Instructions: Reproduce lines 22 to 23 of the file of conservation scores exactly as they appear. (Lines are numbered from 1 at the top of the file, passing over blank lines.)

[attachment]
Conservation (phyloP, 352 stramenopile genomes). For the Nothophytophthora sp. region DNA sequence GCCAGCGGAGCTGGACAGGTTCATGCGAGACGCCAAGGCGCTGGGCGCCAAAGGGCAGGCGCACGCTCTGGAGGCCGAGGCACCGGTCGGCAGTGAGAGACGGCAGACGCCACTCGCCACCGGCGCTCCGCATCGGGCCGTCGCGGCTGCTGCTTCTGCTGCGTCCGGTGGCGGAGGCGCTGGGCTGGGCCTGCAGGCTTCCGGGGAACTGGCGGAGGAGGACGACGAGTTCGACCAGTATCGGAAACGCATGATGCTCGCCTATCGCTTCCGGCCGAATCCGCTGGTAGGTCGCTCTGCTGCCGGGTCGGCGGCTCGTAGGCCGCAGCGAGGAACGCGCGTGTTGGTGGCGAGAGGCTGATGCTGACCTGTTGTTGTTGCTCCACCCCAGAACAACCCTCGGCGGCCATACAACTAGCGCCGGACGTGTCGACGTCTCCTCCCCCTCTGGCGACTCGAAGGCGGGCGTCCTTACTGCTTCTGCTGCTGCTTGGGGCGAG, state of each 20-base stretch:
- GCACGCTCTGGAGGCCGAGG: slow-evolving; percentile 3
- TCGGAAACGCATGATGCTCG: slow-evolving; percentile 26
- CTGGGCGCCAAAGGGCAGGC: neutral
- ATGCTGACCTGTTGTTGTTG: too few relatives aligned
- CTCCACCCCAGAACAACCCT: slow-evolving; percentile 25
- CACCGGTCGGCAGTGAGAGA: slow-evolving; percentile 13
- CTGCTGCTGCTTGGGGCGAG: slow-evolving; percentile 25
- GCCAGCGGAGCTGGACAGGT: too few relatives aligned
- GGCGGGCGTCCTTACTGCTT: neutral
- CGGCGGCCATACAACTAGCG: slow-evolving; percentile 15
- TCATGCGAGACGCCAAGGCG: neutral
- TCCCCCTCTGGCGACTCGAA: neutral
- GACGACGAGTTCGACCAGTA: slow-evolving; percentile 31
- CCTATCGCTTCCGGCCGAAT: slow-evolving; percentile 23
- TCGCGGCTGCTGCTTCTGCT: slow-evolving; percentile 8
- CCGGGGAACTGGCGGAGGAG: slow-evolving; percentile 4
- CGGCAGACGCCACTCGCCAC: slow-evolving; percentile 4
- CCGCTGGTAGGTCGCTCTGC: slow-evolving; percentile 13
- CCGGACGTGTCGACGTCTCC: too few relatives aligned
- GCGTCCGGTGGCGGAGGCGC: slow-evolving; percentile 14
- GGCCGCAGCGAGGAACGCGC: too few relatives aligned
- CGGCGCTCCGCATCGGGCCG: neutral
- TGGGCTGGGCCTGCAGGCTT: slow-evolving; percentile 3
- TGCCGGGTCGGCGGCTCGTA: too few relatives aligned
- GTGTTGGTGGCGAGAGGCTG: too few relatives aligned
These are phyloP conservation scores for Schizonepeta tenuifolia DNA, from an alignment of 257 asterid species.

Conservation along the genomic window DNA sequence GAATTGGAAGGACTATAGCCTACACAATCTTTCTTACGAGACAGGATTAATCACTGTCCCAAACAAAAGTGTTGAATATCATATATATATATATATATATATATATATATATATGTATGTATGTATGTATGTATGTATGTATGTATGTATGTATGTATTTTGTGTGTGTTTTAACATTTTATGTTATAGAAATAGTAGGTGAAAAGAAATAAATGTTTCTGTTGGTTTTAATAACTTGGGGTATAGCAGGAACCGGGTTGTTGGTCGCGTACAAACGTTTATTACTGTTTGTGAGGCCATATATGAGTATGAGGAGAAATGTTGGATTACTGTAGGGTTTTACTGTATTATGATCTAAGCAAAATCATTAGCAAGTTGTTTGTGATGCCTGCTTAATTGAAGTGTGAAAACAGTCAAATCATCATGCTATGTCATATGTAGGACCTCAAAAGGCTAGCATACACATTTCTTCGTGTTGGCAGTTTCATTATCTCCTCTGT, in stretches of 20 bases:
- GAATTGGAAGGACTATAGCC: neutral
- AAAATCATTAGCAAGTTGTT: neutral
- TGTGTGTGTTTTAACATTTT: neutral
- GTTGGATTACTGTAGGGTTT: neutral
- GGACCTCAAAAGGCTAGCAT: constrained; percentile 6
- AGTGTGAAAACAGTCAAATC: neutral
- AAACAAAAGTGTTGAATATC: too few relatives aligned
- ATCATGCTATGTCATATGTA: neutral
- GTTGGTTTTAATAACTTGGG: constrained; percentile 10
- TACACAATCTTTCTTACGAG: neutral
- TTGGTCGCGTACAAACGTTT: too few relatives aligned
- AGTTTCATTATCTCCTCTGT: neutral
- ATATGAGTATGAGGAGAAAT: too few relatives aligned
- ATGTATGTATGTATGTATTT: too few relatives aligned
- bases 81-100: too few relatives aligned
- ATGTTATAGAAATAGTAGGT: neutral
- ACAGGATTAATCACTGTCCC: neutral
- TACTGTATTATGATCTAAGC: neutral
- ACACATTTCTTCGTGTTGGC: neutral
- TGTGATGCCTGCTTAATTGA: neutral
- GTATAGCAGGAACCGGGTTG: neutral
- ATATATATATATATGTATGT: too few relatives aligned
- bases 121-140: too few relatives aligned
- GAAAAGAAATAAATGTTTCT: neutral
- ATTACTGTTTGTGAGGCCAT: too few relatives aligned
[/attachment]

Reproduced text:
- GGCCGCAGCGAGGAACGCGC: too few relatives aligned
- CGGCGCTCCGCATCGGGCCG: neutral